LEVA-EU presentation at Eurobike: Anti-dumping duties on e-bikes injure importers
869 days ago
During a presentation at EuroBike, e-bike importers discussed the ongoing anti-dumping investigation opened by the European Commission in October 2017 which may result in the imposition of duties on imports from China.
Importers expressed concerns that this investigation may deal a fatal blow to their businesses and the thousands jobs they represent. Indeed, duties as high as 189% on imports from China could kill off the affordable end of the market and severely restrict competition.
What’s happening? Following a complaint brought by the European Bicycle Manufacturer’s Association (EBMA) on 8 September, the European Commission opened an investigation into imports of e-bikes from China on 20 October 2017. Since 4 May 2018, the European Commission imposed the registration of all new e-bike imports with the competent custom authorities. By 20 July 2018, Brussels will decide whether to impose provisional duties on e-bikes. A final decision on definitive duties is expected in January 2019. In the meantime, they may decide to collect duties retroactively from importers.
Speaking at Eurobike, Annick Roetynck, LEVA-EU Manager, said: “The situation for importers is intolerable. Some importers have shipments waiting at sea. If they cannot be unloaded and sold, the importers lose their investments. If the Commission decides to collect duties retroactively, importers may lose their entire business. This is already punishment before a verdict was reached. The chaos and uncertainty created by this baseless procedure pose an existential threat to small businesses and the growing e-bike market in Europe.”
Moreover, the case is completely opaque and riddled with procedural absurdities. First of all, complainants refuse to make public the export data on which they based their complaint, which goes against the importers’ due process rights. Second, the European Commission is using Switzerland (!) as a benchmark to analyse prices in its investigation. Having compared the production cost between Switzerland and China, the Commission alleges a dumping margin of 193% to 430%.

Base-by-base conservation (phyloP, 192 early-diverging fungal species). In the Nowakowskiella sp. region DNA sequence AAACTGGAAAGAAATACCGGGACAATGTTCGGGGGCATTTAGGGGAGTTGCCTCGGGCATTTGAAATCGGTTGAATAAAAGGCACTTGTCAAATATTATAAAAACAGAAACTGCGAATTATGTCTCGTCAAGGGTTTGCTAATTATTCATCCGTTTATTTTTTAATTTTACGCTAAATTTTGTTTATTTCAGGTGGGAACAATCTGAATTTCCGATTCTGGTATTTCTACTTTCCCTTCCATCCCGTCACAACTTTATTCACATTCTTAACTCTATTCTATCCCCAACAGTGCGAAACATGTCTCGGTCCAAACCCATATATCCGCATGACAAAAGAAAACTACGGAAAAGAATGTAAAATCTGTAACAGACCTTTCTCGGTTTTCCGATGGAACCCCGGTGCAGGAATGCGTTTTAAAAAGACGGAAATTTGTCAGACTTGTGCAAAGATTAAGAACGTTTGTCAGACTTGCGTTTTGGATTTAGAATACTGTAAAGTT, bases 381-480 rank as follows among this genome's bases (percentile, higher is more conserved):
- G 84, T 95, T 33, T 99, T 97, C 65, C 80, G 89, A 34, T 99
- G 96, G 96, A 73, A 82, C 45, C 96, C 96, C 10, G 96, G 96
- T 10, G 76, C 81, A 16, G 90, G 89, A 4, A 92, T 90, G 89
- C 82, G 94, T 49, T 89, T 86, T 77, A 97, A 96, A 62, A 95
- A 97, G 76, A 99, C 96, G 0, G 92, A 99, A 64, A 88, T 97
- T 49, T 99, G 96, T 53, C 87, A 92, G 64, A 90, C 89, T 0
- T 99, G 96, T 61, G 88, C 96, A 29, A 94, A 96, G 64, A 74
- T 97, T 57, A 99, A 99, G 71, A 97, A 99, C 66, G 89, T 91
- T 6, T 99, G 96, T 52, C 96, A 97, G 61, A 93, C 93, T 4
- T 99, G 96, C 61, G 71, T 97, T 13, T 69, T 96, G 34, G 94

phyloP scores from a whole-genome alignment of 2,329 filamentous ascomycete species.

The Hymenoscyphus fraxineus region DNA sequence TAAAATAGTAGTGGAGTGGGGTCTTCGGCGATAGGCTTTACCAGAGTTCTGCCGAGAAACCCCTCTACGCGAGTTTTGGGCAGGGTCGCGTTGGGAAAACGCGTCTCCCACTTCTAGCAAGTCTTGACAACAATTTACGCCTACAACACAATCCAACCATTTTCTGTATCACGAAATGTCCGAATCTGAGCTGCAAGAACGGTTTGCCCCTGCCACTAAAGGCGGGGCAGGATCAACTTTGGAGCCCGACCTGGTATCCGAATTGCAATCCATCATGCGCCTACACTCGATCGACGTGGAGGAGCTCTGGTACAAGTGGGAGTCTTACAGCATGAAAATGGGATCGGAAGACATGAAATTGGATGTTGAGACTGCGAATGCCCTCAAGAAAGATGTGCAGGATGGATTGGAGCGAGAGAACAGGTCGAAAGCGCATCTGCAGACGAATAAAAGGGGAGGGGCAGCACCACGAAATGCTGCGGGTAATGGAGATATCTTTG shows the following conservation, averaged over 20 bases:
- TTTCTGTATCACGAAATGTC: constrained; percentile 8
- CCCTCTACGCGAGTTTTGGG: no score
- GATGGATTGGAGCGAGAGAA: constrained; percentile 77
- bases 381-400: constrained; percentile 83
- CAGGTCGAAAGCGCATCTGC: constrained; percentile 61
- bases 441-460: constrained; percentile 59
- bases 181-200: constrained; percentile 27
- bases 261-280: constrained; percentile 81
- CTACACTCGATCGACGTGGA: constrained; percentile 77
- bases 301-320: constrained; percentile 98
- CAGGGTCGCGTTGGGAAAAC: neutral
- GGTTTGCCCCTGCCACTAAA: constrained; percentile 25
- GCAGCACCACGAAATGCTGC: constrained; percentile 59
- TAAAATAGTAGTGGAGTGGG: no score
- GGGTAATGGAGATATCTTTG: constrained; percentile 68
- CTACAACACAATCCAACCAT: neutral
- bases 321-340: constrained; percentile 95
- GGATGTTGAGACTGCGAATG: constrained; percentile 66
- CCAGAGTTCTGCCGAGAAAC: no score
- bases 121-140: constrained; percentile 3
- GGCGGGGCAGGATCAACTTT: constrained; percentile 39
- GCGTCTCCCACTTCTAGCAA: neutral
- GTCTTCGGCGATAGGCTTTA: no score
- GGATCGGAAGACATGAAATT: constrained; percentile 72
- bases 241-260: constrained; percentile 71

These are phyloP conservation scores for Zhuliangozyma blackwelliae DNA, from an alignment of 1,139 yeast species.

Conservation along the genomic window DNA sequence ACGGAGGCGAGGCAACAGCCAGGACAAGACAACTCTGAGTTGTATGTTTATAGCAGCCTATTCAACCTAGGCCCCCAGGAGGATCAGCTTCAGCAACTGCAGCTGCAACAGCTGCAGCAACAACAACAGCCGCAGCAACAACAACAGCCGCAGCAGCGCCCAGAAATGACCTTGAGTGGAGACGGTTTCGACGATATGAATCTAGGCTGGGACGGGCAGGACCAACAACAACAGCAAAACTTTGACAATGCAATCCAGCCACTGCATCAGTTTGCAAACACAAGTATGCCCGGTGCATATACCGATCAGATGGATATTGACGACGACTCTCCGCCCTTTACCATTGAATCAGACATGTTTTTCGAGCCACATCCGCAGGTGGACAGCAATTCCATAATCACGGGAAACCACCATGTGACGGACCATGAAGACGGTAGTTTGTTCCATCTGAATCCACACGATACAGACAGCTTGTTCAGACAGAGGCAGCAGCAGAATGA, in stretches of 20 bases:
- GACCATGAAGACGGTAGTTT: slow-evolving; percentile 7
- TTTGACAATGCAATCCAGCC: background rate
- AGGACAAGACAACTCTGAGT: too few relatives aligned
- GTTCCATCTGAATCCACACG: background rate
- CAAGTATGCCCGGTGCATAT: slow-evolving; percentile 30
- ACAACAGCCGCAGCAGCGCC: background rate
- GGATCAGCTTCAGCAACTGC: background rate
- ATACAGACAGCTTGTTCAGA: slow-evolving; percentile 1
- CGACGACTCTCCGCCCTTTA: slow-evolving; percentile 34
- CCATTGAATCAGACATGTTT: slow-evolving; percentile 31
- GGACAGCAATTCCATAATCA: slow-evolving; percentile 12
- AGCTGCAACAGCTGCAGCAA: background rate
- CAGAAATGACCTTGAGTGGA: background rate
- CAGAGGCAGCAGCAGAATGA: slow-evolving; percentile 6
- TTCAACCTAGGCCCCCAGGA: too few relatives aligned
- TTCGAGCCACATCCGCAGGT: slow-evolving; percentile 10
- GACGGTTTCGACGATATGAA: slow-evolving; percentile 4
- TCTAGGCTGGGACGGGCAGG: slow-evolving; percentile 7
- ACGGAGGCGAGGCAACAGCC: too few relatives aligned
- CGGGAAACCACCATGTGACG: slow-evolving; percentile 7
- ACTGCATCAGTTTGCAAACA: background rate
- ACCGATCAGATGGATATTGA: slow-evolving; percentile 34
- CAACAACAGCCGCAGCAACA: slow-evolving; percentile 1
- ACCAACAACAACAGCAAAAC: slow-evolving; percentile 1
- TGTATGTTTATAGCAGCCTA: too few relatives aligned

Finally, the complainant failed to prove any injury to the European e-bike industry. As was maintained by LEVA-EU during various public hearings in front of the Commission, the profitability numbers of the EU producers in the sample have never been higher. Largely, that is because European e-bikes are leading the upper price segment of the market.
In response to continued violations of their due process rights, today a lawsuit against the European Commission has been initiated. The official case was logged on Tuesday 10 July 2018. Annick Roetynck, LEVA-EU Manager, said: “An application for annulment with the General Court of the EU has been filed. We are seeking the annulment of the registration regulation, which was neither based on facts nor imposed with due process and is effectively causing a chilling effect for the importer’s businesses.”
The imposition of 189% or higher dumping duties would seriously affect affordable e-bikes, just as they are rising in popularity. E-bikes are becoming more frequently used by young people, commuters, seniors and urban delivery services alike. At a time when the EU is struggling to reach its climate targets in transport and our cities are congested, Europe should work for sustainable mobility solutions rather than engage in unwarranted protectionist measures.
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